Over the course of July and August 2006, Israeli air strikes pounded Beirut’s southern suburb of Haret Hreik, pulverizing infrastructure and forcing many of the quarter’s residents to flee.
Four years later the rubble has been cleared, clusters of new structures dot the landscape and life has returned, albeit to a soundtrack of seemingly ceaseless construction.
The architects behind this effort are not shy about asserting that the resurrection of this section of the Dahieh has been swift and efficient.
“In the beginning, we asked the people of the Dahieh who they wanted to rebuild for them,” said Hassan Jeshi, chief executive officer of the Waad reconstruction project. “At the time 70 percent opted for us. By the time we had completed our preparations and established the project as a viable entity, the 30 percent who abstained had decreased to 3 percent.”
The project’s recipe for success: a massive bankroll, timely delivery and an open channel for public input. Waad — meaning ‘promise’ — was launched in mid-2007 under the authority of Jihad al Binaa, the construction arm of Hezbollah.
Since then, Waad, a non-profit organization, has rebuilt 95 of the 245 buildings destroyed during the Israeli bombardment, with the remainder currently in the later stages of construction. Another 200 completely new buildings are slated for completion by the end of 2010. By Waad’s estimation, the reconstruction is roughly 64 percent complete, and the project aims to finish its work by mid-2011.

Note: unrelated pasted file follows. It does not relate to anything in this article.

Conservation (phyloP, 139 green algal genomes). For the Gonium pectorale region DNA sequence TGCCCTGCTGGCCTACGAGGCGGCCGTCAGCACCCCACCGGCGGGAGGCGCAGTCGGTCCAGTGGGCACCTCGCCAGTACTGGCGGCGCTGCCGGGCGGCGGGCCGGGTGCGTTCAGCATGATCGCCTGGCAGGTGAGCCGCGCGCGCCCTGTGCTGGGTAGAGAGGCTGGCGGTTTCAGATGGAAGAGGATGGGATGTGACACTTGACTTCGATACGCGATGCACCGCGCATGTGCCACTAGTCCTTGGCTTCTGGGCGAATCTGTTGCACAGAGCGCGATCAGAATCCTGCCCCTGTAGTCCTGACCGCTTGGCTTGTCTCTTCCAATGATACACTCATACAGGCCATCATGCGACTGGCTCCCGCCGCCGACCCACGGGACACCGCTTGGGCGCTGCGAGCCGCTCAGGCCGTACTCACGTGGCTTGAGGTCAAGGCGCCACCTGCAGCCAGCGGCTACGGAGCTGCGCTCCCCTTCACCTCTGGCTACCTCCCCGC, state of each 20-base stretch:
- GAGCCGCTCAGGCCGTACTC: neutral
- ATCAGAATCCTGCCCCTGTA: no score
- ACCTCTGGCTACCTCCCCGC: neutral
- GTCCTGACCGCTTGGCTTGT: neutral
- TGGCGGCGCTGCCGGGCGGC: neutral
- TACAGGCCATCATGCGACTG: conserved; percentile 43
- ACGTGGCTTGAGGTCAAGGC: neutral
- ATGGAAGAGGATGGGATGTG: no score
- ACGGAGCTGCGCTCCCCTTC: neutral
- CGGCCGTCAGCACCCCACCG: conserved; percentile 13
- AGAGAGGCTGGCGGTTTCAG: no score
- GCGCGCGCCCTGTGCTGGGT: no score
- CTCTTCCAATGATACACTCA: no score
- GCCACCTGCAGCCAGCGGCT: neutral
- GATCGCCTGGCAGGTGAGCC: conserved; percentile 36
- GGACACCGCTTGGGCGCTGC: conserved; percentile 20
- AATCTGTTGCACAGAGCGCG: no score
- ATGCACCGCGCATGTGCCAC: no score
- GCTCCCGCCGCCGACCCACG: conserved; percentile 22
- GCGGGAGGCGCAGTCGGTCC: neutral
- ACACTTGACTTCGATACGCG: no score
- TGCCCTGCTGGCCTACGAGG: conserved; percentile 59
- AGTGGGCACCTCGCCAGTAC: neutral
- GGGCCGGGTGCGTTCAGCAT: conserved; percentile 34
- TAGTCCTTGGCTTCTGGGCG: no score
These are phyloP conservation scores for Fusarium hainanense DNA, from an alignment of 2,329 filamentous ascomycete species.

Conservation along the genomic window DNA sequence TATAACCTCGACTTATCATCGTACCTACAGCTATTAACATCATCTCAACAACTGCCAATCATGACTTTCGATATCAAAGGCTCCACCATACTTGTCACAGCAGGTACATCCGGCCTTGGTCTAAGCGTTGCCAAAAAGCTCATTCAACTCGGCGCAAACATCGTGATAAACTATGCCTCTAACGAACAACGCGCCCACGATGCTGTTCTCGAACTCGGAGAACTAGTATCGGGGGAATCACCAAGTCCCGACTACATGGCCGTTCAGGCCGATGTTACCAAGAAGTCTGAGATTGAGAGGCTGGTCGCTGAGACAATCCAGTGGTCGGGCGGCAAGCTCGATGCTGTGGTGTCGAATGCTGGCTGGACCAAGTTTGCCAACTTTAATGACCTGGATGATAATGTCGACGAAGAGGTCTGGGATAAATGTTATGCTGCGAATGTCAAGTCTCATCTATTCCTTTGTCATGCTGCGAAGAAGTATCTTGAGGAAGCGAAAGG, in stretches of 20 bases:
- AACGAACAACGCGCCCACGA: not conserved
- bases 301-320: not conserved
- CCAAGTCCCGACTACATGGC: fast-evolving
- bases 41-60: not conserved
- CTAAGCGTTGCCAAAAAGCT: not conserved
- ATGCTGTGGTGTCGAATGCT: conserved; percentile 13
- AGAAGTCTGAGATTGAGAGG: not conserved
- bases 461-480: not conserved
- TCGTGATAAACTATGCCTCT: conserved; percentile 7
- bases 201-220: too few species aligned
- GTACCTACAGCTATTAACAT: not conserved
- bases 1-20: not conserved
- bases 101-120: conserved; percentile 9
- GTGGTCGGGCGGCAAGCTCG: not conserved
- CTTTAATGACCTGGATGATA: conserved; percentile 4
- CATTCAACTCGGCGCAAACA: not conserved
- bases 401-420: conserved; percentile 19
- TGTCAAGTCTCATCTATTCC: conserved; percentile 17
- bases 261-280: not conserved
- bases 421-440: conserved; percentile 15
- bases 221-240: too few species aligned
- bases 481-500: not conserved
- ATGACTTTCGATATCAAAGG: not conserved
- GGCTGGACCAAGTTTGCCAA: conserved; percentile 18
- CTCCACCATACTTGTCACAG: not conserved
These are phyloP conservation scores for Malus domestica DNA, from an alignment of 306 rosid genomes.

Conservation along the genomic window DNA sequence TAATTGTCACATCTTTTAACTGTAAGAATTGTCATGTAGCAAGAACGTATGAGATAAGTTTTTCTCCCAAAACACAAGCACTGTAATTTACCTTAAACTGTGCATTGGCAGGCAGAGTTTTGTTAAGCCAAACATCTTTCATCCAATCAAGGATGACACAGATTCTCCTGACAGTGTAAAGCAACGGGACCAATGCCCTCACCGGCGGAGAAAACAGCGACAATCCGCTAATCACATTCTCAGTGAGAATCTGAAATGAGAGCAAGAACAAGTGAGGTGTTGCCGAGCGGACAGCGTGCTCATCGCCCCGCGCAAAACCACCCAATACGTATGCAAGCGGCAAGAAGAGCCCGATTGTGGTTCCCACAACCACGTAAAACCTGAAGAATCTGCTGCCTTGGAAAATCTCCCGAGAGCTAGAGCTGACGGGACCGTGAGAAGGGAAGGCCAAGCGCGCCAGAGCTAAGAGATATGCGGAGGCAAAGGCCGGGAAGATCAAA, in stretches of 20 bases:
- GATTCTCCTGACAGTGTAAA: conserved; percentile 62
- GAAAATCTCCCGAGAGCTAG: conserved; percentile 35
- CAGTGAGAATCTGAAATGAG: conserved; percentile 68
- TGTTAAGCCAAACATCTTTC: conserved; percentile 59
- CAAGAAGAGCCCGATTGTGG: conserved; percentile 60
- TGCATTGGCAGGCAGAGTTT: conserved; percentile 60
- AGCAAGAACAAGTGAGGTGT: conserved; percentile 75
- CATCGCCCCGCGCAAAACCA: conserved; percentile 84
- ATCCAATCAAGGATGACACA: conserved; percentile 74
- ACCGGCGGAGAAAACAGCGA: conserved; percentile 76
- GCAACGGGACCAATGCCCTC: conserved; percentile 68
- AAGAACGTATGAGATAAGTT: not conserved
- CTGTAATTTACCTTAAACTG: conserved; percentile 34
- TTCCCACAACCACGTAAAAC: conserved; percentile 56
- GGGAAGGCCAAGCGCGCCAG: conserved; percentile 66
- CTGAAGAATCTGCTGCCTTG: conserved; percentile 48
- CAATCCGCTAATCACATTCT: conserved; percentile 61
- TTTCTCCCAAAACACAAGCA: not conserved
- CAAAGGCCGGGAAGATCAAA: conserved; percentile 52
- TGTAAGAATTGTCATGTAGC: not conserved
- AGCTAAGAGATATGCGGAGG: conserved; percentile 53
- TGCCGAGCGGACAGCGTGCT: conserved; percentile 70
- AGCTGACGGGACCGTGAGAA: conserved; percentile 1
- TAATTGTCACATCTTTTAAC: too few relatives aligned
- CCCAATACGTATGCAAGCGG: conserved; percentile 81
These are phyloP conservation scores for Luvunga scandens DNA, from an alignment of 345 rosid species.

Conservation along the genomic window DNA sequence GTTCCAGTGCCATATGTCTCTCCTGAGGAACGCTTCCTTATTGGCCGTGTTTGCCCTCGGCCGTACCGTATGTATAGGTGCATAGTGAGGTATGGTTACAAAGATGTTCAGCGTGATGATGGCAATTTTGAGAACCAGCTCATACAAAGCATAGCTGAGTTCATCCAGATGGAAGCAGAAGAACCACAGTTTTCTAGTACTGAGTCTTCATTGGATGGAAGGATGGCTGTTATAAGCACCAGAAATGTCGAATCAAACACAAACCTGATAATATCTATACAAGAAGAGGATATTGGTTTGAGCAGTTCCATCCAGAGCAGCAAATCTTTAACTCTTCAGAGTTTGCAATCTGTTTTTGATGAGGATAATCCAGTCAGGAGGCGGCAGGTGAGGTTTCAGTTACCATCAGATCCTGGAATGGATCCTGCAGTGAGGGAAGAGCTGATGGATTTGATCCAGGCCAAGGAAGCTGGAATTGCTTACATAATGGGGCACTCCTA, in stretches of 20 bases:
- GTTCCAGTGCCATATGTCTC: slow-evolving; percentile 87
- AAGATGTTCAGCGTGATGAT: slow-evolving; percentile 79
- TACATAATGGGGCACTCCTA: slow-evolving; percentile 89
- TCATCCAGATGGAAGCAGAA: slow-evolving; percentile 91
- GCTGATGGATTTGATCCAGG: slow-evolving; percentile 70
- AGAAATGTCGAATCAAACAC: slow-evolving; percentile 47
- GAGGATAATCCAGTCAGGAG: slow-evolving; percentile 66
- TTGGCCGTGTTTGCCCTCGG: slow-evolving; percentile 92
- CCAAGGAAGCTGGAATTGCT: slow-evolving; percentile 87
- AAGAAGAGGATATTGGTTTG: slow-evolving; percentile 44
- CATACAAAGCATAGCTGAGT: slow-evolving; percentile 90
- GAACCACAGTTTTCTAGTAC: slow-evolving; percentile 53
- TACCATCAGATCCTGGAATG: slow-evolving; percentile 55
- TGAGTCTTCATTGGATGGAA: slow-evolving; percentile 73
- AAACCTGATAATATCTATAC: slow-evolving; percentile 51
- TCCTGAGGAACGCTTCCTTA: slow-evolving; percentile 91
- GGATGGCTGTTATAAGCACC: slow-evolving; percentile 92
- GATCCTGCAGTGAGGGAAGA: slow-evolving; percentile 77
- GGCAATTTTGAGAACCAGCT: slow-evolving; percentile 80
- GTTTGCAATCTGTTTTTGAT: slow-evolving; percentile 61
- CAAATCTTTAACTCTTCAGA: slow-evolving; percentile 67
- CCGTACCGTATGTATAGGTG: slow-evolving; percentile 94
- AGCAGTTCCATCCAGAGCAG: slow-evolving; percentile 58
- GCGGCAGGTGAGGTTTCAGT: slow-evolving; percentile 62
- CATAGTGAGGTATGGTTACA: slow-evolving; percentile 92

To say that Waad restored the Dahieh to its former glory would be overly romantic. The suburb is crowded and chaotic; with 800,000 residents, according to Waad, it is home to just under a quarter of Lebanon’s population and boasts little infrastructure beyond the basic amenities of housing, commercial centers and basic public services.
Yet it has resuscitated the area, and in a country where the urban aesthetics change lot by lot, the project has consciously created a cohesive, overarching identity within the scope of its work.
“When we first started planning, we wanted to make major changes, move buildings, create parks,” said Jeshi. “But the people refused — they wanted to return to their neighborhoods as they were.”
Instead, the project took a subtler approach to urban planning, planting trees, adding subterranean parking lots and standardizing the facades of the reconstructed buildings, which feature double walls for noise reduction and energy conservation, earthquake resistant architecture and safety features such as fire suppressants and electrical grounding.
“These things did not exist in the Dahieh before,” said Jeshi. “In most of the country they still do not exist.”
Waad comprises architects, designers, academics, local authorities and members of the public. Members from these groups work as a consultative body overseeing the reconstruction, and were initially responsible for conceiving a set of guidelines — detailing safety specifications, aesthetic considerations and improvements to the overall area.
Accordingly, contractors submit all plans to the committee for review before they are passed to Waad’s own architects for final approval.
The Dahieh reconstruction project is billed at $400 million. The Lebanese government is responsible for roughly 30 percent of that sum, $180 million, but has so far only delivered 60 percent of its promised compensation, according to Waad. Jihad al Binaa has picked up the rest of the bill.
“The reconstruction is an answer to [the Israeli] challenge,” said Jeshi. “It exists to improve the resisting soul within the people, so that they will be with the Resistance more – without owing favors to anybody, but with their dignity and their heads held high.”